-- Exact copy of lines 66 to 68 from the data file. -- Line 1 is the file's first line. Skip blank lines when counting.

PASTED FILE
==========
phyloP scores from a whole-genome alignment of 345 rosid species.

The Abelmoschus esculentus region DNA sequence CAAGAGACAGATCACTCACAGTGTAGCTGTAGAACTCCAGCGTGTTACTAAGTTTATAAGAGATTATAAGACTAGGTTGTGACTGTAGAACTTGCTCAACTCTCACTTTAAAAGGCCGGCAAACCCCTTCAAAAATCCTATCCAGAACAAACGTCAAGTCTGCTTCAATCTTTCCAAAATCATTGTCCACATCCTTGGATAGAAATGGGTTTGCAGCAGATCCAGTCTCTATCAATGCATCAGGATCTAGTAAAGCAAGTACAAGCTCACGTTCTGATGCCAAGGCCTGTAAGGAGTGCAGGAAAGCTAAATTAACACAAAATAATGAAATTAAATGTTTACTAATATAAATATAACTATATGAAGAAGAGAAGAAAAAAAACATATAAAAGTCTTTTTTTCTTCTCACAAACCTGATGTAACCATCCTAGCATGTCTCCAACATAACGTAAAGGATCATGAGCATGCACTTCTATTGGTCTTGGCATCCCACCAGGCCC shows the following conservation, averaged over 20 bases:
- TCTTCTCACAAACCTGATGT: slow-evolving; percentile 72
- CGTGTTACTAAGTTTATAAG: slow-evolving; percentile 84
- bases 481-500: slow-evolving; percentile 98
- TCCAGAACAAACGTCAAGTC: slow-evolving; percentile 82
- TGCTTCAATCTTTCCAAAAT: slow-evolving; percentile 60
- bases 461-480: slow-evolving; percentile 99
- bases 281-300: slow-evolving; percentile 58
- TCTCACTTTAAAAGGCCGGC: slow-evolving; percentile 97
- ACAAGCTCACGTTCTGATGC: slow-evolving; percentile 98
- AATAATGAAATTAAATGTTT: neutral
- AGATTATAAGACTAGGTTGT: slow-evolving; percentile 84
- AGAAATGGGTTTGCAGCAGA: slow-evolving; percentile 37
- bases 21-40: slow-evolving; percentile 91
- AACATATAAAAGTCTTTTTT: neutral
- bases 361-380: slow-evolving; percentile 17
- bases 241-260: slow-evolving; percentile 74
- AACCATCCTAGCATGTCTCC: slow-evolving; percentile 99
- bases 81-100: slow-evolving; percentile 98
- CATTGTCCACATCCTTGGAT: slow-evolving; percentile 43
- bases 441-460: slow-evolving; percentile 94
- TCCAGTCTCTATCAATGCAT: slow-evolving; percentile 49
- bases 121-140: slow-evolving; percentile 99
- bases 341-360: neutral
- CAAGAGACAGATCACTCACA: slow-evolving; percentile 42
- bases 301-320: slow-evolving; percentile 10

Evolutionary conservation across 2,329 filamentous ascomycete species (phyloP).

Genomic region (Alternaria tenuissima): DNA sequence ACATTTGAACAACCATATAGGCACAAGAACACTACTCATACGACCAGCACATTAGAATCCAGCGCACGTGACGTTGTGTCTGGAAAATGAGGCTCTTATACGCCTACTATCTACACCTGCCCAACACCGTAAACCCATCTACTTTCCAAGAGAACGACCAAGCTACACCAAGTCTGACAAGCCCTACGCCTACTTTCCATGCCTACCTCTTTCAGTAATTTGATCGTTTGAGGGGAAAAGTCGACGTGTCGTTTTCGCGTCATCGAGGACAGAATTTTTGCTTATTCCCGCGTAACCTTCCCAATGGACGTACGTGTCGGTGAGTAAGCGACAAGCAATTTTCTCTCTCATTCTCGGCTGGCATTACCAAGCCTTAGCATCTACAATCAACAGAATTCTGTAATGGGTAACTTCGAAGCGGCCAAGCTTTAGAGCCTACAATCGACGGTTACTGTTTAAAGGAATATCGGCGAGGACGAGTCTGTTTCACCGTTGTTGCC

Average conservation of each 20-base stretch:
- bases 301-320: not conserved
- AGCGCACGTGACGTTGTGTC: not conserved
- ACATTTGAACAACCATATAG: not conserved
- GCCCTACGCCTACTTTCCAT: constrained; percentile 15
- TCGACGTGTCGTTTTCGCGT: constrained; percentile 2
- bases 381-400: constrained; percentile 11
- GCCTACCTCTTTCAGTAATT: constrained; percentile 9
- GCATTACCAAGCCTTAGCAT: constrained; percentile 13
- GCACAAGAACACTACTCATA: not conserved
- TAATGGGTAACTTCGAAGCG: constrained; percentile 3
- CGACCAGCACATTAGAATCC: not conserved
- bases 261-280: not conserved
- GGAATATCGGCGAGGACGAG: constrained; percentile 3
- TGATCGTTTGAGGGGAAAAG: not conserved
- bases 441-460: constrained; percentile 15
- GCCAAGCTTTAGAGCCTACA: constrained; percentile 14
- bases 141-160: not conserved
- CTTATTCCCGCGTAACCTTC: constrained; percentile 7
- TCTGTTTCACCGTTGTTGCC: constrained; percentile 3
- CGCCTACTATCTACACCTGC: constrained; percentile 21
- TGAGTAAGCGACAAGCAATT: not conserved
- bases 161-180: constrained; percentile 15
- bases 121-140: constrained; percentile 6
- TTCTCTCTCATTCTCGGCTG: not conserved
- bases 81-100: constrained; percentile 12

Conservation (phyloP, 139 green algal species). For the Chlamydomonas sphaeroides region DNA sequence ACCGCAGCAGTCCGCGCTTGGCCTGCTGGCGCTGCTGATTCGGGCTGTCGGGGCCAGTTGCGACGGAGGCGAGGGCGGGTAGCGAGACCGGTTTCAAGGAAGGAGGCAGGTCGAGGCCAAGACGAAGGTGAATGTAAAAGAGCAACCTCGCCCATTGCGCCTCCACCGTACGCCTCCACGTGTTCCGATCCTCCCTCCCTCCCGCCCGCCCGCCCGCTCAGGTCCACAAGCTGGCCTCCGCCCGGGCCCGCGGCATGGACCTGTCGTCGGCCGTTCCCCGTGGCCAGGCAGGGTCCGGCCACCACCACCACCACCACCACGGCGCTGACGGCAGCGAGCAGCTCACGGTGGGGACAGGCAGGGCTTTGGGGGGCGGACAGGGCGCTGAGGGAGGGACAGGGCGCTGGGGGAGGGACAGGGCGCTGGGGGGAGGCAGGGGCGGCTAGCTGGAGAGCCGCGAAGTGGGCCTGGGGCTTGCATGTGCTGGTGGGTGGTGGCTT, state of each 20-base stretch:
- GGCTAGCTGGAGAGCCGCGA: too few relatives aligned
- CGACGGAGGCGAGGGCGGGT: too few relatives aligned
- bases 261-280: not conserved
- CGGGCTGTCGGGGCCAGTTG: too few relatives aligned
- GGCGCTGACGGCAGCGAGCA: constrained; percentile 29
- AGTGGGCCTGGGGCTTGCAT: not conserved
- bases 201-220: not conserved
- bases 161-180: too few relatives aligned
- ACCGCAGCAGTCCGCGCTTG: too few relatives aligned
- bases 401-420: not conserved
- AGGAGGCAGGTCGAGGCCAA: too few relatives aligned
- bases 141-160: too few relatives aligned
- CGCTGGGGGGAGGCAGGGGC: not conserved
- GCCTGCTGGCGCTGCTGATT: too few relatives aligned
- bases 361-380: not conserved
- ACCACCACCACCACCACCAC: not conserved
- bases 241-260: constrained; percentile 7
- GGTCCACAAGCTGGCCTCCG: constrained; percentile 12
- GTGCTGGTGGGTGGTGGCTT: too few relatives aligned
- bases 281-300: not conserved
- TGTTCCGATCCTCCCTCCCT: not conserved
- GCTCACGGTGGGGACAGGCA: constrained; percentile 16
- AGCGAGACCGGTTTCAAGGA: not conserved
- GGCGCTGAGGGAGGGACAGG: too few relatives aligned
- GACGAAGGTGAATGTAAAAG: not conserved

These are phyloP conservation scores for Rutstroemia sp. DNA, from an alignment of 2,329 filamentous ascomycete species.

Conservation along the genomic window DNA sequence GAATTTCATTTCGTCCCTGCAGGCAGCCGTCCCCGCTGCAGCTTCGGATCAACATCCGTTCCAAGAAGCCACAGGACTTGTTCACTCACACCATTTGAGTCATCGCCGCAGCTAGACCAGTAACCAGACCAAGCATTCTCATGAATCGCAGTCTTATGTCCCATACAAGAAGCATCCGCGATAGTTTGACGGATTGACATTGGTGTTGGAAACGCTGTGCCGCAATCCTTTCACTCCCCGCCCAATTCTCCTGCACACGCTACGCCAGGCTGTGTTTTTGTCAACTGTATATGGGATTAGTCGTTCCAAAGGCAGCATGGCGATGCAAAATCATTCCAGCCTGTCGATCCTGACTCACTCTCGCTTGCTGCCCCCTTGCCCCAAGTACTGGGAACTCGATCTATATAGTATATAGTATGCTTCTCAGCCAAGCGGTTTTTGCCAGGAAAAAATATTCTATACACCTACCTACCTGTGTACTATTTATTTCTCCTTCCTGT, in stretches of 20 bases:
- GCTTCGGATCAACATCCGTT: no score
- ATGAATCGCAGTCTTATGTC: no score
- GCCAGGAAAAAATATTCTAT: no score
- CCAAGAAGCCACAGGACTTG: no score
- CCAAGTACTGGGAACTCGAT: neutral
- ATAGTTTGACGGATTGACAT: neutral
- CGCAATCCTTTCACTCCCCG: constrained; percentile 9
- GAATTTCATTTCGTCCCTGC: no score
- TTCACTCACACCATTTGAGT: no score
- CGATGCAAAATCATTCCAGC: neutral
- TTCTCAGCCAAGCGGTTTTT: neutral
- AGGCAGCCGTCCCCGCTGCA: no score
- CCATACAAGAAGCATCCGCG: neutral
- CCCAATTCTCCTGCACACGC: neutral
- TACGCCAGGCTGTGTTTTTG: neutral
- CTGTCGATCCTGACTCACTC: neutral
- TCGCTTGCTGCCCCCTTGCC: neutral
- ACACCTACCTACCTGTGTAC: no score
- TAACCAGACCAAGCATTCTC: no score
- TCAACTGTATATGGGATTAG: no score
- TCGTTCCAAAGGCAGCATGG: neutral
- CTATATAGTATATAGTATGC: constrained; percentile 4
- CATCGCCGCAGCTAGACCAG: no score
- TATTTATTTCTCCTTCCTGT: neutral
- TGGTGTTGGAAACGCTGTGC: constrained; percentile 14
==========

- bases 401-420: not conserved
- AGGAGGCAGGTCGAGGCCAA: too few relatives aligned
- bases 141-160: too few relatives aligned